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Qatar CEO says American’s boss ‘frightened’ by investment plan

Qatar Airways flight from Doha lands at DFW

The airline wants to buy a 10% stake in American Airlines
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The airline wants to buy a 10% stake in American Airlines

Qatar Airways ratcheted up a war of words with Fort Worth-based American Airlines Group over its plan to take a stake in the carrier, with Chief Executive Officer Akbar Al Baker saying his U.S. counterpart, Doug Parker, is “frightened” by the proposed investment.

The Middle Eastern company intends to buy American stock if it’s attractively priced regardless of opposition from Parker, who has dismissed the move as “puzzling at best and concerning at worst,” Al Baker said Thursday in his first public comments since news of the strategy emerged last month.

“We will not impose ourselves on anybody,” he said. “However our filing is very well advanced and we hope to start buying shares on the open market soon. We want to be a strategic shareholder. We’re not telling them what to do.”

The value of Qatar’s investment to American will become apparent once the Middle Eastern operator purchases the 4.75 percent stake it can buy without seeking approval from American’s board, Al Baker told reporters. There are no plans to go beyond a 10 percent holding and certainly not to the maximum 20 percent available to a foreign carrier, he said. Neither will there be an attempt to secure a seat on the board of directors.

An American spokesman declined to comment beyond referring to Parker’s June 22 letter to employees, in which he said the airline isn’t “particularly excited about Qatar’s outreach.”

While Qatar Air and American are partners in the Oneworld global alliance, the planned investment still came as a surprise given recent tensions between the two carriers.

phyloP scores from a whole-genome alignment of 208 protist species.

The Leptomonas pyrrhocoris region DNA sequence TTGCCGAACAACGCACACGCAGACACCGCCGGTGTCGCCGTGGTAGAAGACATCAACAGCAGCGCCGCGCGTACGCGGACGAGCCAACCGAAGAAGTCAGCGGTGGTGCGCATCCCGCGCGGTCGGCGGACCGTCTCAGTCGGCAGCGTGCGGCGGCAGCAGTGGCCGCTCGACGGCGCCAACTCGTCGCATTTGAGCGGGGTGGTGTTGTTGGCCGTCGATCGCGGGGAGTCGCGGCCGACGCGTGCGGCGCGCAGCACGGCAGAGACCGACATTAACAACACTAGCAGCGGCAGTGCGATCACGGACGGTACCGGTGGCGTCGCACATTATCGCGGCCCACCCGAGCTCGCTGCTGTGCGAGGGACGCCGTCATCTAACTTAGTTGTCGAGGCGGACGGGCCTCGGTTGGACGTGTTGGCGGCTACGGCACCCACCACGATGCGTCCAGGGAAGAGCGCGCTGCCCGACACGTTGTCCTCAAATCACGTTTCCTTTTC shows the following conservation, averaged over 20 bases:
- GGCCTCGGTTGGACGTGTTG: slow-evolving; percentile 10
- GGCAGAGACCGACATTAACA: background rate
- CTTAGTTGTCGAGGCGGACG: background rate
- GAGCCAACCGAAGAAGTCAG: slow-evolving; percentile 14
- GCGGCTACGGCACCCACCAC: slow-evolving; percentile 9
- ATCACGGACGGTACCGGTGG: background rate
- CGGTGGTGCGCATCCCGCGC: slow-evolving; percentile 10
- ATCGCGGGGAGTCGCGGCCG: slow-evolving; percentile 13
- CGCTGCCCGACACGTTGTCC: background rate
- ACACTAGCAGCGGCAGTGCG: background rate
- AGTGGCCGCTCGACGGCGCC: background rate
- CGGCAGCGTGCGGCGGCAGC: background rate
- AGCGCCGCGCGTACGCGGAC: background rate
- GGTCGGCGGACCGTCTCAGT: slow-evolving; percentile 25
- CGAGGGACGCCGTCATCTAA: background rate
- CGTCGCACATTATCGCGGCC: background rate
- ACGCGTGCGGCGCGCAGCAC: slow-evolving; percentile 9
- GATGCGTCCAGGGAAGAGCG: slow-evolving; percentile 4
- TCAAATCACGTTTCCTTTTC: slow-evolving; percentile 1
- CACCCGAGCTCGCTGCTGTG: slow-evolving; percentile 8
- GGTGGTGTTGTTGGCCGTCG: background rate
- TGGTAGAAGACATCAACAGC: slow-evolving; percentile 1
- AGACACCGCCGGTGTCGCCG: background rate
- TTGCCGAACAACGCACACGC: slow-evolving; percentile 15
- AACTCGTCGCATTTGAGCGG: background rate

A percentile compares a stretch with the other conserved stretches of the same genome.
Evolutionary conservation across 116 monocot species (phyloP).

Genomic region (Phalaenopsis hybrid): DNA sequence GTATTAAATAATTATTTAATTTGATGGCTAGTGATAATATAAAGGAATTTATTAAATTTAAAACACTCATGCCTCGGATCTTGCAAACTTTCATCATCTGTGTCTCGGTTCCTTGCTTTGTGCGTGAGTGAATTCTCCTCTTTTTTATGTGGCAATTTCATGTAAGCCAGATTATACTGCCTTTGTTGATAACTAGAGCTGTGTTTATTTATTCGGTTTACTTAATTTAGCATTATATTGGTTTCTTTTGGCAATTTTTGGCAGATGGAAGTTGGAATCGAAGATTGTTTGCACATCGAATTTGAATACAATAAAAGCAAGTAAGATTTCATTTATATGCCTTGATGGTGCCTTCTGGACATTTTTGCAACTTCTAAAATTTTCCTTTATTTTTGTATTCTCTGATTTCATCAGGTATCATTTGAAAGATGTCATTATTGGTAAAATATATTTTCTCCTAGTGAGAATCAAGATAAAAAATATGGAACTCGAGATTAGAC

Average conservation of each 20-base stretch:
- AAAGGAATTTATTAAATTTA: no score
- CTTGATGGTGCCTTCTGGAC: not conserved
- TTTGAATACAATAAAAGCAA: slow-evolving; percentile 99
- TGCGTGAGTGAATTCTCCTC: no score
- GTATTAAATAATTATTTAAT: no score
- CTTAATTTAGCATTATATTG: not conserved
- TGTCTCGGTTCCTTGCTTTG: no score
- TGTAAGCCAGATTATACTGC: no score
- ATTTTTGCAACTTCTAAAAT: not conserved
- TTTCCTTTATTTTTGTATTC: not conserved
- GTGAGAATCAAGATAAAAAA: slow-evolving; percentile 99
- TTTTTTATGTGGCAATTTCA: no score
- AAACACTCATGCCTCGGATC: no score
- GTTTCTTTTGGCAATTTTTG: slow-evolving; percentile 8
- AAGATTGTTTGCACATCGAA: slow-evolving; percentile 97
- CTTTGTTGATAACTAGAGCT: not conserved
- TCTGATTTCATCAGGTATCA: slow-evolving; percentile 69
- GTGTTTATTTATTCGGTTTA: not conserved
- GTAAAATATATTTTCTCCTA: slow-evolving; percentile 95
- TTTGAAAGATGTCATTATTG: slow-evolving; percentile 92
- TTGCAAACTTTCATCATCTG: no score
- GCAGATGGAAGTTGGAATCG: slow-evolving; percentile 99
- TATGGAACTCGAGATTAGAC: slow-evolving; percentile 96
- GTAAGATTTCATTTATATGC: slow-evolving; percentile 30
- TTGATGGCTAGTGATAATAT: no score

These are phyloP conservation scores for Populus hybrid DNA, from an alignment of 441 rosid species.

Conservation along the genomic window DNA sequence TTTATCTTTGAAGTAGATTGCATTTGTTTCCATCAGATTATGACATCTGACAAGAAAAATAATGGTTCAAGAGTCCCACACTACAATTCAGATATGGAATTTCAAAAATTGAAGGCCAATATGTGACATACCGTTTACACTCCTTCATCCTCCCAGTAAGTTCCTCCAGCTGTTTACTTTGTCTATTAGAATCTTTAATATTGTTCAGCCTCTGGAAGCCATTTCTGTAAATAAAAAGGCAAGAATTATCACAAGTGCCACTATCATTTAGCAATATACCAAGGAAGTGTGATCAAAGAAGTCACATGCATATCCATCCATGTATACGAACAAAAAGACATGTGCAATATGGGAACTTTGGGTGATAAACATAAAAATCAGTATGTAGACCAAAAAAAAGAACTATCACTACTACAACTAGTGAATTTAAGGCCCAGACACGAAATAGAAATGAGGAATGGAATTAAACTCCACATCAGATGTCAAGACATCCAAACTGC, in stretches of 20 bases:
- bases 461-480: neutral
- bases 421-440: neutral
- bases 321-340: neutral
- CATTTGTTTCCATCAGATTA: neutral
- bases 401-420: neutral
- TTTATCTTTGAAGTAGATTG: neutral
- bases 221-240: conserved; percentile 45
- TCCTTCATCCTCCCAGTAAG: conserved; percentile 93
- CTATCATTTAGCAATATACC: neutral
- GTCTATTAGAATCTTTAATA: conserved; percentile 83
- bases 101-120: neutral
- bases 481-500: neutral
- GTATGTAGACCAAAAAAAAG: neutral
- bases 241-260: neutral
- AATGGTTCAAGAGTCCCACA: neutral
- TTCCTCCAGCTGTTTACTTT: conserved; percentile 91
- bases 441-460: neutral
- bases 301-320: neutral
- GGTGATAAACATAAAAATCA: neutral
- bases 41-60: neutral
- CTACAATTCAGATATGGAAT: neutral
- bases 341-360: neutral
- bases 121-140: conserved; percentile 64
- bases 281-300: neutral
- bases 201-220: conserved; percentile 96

Parker has led calls from U.S. carriers to stem the expansion of Qatar and two other Persian Gulf operators, Dubai-based Emirates and Etihad Airways of Abu Dhabi, arguing that they have used illegal state subsidies to become global players.

Doug Parker
American Airlines Chairman and CEO Doug Parker. Paul Moseley Fort Worth Star-Telegram

Parker’s comments on Qatar are really aimed at “placating his unions,” according to Al Baker, who said that it has become difficult for U.S. carriers to backtrack on their subsidy claims. He added: “You have already seen the statement from my dear friend Doug Parker, who is part of our alliance, who is now frightened of a Oneworld carrier wanting to take a stake.”

The move for American comes with Qatar Air’s state owner embroiled in a political dispute with Arab neighbors over support for Iran and alleged funding of Islamic terrorism.

Asked whether he was planning further investments, possibly in Europe, Al Baker said that “a general never lays down his battle plans in advance,” adding: “We have been successful in surprising people and we will surprise people again very soon.”

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